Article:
“The Road Father”
Woodrow Charles “Woody” Herman was born May 16, 1913 in Milwaukee, Wisconsin. He was a famous big band leader, American jazz clarinetist, alto and soprano saxophonist, and singer. His father Otto was a big influence in his early years of childhood, because Otto was in love with show business. Woody started his career as a young child singing and tap-dancing and by the time he was 12 years old he began playing clarinet and saxophone. By 1944, he had the band the First Herd. The First Herd was famous for their progressive jazz, which was heavily influenced by other famous jazz musicians Duke Ellington and Count Basie.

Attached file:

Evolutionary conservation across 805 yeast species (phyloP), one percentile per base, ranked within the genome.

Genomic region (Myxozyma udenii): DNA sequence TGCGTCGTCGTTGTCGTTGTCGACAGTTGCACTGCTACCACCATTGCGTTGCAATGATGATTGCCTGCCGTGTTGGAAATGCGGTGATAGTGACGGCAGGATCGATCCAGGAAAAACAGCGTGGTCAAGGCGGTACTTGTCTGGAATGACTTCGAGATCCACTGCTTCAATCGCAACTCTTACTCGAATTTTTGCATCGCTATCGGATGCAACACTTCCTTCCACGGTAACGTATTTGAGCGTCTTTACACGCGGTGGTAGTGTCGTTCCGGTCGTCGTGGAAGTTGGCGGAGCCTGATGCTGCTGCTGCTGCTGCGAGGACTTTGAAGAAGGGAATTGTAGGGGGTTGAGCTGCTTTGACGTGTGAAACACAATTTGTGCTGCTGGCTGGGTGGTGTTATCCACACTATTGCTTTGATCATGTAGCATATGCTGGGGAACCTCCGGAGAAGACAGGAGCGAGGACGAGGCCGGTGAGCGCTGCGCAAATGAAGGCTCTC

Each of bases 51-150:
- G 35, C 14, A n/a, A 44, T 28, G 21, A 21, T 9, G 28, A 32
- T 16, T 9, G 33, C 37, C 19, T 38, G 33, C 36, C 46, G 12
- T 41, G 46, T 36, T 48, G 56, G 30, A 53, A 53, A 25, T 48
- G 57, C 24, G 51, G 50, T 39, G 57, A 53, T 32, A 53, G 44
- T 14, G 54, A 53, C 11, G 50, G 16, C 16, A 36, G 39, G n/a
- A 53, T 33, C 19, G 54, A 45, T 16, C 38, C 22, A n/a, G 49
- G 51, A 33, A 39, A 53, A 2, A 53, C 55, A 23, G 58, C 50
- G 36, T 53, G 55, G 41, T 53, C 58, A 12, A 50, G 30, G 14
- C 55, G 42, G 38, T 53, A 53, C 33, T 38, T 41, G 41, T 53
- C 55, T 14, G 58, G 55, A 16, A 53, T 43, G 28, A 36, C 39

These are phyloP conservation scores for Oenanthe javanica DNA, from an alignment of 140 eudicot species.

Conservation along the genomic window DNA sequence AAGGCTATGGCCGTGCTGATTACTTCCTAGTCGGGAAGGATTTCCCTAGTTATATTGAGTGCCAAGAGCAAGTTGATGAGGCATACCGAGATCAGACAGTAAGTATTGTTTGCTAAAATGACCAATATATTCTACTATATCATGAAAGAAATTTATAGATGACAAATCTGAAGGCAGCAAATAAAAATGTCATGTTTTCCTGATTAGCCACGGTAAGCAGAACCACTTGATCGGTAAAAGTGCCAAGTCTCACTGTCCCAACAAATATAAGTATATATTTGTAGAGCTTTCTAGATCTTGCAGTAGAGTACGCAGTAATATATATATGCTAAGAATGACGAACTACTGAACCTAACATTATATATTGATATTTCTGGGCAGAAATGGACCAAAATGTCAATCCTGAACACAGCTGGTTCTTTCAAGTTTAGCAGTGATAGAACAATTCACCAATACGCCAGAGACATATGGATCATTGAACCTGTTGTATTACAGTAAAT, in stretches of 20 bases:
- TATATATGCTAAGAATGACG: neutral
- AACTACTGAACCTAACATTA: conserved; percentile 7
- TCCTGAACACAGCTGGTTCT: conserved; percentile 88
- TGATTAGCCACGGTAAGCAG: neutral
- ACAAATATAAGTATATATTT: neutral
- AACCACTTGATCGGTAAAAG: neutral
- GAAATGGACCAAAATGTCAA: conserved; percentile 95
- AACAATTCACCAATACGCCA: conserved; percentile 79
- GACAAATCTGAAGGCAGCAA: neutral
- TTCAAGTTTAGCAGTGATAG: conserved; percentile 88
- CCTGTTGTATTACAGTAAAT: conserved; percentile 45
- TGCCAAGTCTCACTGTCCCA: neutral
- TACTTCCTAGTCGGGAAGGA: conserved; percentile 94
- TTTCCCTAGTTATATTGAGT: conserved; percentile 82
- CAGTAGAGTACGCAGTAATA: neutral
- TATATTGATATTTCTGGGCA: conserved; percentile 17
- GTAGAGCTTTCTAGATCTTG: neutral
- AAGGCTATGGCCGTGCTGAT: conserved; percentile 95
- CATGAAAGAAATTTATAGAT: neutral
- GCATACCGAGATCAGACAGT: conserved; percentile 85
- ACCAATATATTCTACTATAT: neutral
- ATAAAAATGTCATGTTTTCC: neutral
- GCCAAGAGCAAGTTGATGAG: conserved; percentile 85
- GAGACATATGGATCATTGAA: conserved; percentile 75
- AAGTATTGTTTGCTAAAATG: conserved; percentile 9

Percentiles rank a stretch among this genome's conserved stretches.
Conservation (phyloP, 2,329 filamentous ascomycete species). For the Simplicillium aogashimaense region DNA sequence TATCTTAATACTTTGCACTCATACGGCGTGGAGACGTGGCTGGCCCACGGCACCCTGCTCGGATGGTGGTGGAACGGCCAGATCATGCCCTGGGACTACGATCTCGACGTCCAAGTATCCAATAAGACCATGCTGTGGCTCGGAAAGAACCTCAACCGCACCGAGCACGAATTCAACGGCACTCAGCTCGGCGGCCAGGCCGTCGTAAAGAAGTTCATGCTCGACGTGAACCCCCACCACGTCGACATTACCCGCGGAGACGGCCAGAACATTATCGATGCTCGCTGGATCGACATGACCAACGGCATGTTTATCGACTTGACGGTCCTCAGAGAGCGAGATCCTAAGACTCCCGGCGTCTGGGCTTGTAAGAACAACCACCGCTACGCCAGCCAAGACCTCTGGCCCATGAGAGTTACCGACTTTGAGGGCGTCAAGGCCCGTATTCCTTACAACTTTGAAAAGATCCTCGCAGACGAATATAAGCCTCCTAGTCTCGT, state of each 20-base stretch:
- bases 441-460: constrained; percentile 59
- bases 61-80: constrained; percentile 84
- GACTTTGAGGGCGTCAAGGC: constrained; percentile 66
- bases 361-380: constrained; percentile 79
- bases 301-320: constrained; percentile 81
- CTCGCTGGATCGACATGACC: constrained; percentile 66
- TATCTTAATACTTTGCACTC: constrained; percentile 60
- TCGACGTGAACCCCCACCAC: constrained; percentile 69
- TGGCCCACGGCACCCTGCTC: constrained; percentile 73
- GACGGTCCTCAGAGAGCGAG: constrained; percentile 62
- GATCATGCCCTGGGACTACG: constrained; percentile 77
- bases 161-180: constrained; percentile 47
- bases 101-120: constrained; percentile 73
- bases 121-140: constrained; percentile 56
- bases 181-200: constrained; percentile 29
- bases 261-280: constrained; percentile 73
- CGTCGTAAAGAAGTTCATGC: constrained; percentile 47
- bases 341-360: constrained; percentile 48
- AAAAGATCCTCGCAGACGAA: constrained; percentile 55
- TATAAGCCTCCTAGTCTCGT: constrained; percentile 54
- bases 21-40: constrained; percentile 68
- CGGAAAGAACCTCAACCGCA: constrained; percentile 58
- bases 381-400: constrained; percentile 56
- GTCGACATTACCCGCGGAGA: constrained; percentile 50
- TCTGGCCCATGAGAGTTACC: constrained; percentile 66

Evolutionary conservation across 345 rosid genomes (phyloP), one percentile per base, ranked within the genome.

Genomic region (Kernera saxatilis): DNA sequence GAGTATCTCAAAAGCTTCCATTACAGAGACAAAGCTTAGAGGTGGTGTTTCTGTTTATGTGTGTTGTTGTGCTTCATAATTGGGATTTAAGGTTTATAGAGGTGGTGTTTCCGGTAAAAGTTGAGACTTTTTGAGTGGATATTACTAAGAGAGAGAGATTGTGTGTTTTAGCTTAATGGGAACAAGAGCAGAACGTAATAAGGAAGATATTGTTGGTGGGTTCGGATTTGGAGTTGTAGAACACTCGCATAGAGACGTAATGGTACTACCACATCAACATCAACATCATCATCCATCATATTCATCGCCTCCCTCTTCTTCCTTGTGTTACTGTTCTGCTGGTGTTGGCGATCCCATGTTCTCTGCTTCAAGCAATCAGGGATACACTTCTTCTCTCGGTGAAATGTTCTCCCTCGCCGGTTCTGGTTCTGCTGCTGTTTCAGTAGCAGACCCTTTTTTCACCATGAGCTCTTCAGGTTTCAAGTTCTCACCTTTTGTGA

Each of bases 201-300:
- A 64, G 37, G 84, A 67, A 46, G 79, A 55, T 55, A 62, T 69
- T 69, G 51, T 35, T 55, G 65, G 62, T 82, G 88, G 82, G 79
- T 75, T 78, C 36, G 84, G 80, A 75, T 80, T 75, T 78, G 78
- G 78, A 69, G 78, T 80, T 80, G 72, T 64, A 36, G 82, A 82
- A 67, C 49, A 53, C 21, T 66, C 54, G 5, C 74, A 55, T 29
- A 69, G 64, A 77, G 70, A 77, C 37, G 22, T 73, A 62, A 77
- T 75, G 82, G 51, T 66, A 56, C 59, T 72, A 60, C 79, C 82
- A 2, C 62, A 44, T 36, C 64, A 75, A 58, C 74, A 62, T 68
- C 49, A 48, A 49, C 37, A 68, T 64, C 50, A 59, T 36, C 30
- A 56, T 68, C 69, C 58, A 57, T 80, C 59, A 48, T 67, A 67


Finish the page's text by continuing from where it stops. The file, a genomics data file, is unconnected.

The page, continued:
His most successful band Herman Band was forced to disband in 1946 and this was Herman’s only financially successful band. He left his band to be supportive of his wife and family while his wife, Charlotte Nestle who was struggling with alcoholism and pill addictions. Fans and Critics have said that the big band era ended in December 1946 when Herman’s band and seven other bands disbanded. Herman created in 1947 the Second Herd band and in the 1950s the Third Herd Band. The Third Herd had a successful tour in Europe. By the 1960s he was famous for hiring many young but stellar up incoming musicians for his Herd Bands.
By the end of the 60s his music library was heavily influenced by rock and roll. He featured brass and woodwind instruments that before this time were not associated with jazz music. Into the 1970s Herman began spreading his knowledge of music through jazz education, which eventually leant him the name as “Road Father.” He kept performing into the 1980s and he was awarded the Grammy Lifetime achievement award in 1987. Herman passed away October 29, 1987.